Rebekah Wade, editor of The Sun, had a super soaraway January according to the latest ABCs. She began the month by dancing rings around the House of Lords Communications Committee on the topic of Rupert Murdoch's role in setting her editorial agenda. Then she broke a pair of exclusives, one about footballer Ashley Cole and the other about Amy Winehouse.
Sorted? Not quite. Ms Wade followed up with promotions involving free energy-saving lightbulbs, cheap holidays and Only Fools and Horses DVDs. Result? The Sun climbed back above 3 million copies per day after a miserable December in which it descen-ded below that figure for the first time since 1974.
Other editors with reasons to smile include Lionel Barber of the Financial Times and Veronica Wadley of London's Evening Standard. The FT's average daily sale is up by 3.04 per cent since January 2007 and this trend-bucking result includes 8,888 additional daily sales in America. The Standard's circulation has gone up by 3.66 per cent since December and by 6.6 per cent since January 2007.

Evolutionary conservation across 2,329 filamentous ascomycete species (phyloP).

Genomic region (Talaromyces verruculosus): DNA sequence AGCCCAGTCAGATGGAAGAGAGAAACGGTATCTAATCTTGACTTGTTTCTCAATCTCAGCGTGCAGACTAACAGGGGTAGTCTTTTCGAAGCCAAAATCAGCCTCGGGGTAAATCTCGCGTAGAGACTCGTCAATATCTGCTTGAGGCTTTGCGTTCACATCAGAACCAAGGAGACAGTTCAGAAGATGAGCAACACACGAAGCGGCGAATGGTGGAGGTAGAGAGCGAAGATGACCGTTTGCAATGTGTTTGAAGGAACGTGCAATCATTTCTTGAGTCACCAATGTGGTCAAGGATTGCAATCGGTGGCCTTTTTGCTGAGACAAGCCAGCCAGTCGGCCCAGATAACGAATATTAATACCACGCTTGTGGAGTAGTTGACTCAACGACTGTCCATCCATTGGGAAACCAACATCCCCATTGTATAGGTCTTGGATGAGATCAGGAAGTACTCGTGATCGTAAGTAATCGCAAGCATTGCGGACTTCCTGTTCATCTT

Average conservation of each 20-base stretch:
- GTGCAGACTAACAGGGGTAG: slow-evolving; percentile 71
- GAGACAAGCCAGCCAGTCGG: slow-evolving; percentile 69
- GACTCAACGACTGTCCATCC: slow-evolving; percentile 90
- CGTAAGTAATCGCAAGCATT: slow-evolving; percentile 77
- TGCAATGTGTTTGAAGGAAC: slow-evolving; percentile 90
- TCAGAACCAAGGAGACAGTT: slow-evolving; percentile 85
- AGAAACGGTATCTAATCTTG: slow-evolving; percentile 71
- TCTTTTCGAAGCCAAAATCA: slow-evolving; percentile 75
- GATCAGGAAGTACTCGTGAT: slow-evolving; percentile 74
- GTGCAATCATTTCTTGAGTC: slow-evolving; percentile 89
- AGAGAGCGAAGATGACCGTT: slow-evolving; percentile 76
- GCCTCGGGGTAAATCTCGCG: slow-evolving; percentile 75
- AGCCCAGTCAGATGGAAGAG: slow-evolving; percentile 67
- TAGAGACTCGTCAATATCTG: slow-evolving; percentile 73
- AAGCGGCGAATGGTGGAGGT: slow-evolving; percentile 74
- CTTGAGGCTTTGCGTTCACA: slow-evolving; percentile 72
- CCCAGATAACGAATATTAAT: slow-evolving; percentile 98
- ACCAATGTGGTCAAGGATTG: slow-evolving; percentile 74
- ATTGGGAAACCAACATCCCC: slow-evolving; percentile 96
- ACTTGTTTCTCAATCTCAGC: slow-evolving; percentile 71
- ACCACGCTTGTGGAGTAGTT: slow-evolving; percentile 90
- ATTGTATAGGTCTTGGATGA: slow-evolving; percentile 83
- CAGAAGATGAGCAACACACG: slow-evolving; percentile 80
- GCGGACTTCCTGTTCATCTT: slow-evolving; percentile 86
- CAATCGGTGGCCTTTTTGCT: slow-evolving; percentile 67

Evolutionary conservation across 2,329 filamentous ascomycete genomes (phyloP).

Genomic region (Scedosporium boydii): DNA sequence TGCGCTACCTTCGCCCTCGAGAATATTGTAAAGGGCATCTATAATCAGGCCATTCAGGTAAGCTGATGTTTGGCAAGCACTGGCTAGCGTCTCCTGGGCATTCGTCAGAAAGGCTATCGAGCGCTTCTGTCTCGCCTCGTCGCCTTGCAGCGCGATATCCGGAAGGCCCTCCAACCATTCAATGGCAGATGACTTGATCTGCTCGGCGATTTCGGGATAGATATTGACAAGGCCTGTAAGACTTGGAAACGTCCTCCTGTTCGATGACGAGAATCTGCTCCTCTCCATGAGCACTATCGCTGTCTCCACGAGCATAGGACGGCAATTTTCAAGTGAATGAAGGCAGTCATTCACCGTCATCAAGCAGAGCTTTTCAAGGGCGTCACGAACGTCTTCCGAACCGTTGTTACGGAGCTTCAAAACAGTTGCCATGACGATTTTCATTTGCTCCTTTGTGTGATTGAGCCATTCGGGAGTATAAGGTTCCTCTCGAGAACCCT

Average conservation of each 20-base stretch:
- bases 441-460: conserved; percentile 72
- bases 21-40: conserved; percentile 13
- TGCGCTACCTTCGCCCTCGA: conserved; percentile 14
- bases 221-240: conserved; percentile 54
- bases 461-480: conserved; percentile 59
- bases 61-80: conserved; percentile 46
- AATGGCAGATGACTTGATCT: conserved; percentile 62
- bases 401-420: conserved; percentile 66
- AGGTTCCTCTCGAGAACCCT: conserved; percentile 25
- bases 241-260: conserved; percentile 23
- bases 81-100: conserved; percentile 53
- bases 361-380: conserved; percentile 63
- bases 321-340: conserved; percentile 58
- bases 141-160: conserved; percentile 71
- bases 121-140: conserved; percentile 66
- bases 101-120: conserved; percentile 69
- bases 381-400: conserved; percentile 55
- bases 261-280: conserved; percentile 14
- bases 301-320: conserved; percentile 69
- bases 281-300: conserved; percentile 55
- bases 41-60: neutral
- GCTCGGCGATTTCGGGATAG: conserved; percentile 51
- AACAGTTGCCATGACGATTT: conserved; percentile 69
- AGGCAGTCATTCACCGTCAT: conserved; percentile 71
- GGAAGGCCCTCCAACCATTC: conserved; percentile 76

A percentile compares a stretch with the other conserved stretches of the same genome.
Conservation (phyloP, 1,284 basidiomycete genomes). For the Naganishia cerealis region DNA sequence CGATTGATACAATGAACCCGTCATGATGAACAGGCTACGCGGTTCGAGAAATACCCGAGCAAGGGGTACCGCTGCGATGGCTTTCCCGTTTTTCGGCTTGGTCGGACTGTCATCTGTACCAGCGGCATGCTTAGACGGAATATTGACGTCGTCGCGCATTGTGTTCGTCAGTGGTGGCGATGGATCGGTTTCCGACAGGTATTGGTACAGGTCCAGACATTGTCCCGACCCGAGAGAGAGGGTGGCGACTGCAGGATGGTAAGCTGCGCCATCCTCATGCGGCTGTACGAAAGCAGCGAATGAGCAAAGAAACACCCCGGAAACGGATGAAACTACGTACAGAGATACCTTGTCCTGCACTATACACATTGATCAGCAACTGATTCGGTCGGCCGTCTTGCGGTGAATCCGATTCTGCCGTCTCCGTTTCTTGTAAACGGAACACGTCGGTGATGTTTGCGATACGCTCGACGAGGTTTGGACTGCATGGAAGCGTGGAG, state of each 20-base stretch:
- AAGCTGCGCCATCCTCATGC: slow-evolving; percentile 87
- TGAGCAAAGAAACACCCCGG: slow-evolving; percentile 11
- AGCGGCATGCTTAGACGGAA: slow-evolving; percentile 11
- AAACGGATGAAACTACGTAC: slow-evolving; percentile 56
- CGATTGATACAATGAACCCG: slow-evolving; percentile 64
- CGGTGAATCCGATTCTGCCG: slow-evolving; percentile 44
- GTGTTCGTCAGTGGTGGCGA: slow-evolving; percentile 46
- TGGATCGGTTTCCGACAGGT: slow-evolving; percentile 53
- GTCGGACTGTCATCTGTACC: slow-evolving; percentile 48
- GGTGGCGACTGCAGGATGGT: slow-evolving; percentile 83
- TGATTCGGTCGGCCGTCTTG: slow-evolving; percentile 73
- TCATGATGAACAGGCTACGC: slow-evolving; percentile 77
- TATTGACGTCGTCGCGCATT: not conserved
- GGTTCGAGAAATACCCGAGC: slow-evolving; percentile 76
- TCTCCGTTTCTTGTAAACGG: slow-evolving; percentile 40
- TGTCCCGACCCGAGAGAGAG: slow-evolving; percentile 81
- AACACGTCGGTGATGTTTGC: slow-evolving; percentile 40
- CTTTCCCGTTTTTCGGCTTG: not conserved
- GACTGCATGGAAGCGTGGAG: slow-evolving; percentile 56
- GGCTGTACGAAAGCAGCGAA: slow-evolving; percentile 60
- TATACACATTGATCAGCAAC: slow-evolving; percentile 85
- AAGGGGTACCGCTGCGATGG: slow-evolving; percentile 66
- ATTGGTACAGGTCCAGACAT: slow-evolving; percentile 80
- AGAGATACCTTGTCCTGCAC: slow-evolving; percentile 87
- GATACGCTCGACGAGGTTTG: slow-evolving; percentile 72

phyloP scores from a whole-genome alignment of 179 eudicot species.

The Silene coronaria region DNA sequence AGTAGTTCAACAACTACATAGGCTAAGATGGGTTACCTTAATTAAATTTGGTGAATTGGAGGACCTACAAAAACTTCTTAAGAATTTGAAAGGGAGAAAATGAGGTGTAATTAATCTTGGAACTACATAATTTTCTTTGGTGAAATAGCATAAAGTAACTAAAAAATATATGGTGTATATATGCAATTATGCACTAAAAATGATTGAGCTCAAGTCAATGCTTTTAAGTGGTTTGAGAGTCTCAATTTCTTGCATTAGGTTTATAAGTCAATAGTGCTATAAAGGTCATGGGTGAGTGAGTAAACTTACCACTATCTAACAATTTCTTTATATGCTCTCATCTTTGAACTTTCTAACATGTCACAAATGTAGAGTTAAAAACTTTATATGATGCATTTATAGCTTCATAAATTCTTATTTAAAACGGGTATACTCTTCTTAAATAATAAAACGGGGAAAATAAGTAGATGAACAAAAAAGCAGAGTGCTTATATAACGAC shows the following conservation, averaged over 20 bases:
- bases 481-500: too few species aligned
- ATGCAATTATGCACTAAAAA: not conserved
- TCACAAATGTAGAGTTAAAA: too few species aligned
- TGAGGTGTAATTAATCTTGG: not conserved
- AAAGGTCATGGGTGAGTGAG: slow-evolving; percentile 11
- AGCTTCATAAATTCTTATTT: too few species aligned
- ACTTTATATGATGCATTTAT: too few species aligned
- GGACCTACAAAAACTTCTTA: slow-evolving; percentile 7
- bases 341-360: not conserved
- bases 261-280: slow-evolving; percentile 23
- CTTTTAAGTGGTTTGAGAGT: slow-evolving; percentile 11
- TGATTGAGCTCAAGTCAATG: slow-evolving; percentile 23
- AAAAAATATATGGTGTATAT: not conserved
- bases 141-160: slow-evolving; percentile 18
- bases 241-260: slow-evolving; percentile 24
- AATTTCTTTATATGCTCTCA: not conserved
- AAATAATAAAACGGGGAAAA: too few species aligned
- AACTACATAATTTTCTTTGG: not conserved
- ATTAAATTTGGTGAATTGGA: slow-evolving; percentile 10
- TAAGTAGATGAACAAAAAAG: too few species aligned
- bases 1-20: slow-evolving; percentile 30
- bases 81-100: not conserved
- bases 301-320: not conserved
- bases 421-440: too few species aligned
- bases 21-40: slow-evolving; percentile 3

All the quality titles recovered from the Christmas sales slump. They usually do. But the Independent papers had an especially good month, with the daily title up by a sector leading 9.74 per cent and this newspaper celebrating an even lar-ger 19.31 per cent month- on- month sales increase.
Across the board, circulations of paid-for newspapers continued their slow adjustment to the internet age, but print is still thriving through the medium of free papers. Associated Newspapers' Metro recor-ded a 16.76 per cent annual circulation increase and News International's thelondonpaper handed out 6.25 per cent more copies than in December.
When paid-for and free distribution is combined, British newspaper circulation looks extremely healthy. Add the growing audience attracted to the brands on the web and the total readership of historic British titles is probably higher than at any time since 1945.Reuse content